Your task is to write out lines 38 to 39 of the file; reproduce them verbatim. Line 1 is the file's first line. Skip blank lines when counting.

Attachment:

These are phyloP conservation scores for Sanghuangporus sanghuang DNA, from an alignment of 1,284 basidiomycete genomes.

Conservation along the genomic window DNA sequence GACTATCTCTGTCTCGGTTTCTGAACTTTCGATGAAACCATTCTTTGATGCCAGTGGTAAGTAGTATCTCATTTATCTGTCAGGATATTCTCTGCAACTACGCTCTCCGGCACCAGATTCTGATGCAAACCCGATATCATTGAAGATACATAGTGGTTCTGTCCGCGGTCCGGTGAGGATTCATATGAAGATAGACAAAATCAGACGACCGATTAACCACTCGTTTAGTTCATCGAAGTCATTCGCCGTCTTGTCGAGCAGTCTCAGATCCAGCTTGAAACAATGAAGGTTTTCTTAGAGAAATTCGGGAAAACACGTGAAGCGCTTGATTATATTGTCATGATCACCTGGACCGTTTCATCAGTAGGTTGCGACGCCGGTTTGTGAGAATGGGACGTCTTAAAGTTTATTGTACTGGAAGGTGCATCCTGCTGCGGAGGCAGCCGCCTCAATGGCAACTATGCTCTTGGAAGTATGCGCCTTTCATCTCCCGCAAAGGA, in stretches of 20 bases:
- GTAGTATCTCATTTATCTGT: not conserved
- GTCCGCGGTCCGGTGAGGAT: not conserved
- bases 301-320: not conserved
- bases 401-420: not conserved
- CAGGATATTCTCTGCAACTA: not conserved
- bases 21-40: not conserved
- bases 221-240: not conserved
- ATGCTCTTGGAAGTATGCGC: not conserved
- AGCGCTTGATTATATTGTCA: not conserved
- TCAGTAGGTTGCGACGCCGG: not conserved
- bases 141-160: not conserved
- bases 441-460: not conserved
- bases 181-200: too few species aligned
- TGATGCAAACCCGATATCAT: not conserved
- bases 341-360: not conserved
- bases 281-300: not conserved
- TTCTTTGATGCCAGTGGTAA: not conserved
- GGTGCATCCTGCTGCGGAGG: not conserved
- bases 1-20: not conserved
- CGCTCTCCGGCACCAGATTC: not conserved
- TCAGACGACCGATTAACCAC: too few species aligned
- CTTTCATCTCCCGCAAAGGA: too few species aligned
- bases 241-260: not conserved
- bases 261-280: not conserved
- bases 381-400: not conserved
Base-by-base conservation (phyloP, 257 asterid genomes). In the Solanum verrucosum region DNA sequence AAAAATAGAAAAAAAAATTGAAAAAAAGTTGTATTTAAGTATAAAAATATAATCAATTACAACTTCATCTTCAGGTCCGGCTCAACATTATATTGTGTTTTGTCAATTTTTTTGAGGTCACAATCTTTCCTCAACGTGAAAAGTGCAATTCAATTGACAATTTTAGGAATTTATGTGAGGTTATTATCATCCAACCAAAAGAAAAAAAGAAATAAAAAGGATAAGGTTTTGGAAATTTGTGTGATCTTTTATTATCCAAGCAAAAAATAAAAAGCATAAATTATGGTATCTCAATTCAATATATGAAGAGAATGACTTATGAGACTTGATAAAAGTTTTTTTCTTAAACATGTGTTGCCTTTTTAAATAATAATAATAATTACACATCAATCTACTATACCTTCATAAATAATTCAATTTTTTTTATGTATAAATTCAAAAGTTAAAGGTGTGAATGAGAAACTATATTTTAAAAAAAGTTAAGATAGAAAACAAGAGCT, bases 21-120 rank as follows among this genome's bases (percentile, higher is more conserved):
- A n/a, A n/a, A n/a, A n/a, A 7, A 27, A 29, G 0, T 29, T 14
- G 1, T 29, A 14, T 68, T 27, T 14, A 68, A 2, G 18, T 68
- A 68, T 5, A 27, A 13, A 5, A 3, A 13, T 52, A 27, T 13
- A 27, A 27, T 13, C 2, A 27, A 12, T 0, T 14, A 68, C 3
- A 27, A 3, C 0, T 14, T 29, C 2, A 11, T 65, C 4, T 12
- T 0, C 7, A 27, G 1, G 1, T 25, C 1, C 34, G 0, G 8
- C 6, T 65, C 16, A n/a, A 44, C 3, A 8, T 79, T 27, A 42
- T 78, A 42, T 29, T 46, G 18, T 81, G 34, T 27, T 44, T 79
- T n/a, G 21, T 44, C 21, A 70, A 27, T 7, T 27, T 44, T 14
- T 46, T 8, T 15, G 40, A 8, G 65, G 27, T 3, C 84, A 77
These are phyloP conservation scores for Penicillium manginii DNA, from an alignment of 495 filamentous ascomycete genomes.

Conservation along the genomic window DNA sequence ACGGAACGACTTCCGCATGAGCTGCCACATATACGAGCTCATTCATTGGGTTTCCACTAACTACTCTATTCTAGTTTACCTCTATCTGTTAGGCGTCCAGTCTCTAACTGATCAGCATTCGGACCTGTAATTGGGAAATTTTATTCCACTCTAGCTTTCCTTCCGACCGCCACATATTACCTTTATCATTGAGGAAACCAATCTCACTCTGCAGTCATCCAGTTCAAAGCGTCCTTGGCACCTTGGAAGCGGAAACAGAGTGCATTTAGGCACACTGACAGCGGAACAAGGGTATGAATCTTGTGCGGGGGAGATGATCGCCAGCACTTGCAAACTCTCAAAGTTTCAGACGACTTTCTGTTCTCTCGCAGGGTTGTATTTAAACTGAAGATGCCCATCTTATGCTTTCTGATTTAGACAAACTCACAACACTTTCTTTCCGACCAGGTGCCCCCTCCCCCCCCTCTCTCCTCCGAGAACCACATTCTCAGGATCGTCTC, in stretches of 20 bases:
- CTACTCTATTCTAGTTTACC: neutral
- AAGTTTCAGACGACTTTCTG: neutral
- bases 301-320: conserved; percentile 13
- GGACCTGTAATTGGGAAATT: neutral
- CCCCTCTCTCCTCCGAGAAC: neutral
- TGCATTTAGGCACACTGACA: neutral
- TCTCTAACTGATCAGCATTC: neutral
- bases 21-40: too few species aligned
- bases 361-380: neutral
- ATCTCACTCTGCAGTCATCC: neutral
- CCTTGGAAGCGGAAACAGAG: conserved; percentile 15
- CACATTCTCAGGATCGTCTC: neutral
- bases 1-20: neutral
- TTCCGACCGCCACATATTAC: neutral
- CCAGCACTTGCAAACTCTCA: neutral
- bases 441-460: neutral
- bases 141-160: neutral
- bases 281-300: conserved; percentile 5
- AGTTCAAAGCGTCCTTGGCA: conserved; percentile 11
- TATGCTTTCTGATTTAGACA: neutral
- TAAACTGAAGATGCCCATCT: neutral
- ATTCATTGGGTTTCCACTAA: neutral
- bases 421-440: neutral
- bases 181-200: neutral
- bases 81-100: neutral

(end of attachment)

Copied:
- T 46, T 8, T 15, G 40, A 8, G 65, G 27, T 3, C 84, A 77
These are phyloP conservation scores for Penicillium manginii DNA, from an alignment of 495 filamentous ascomycete genomes.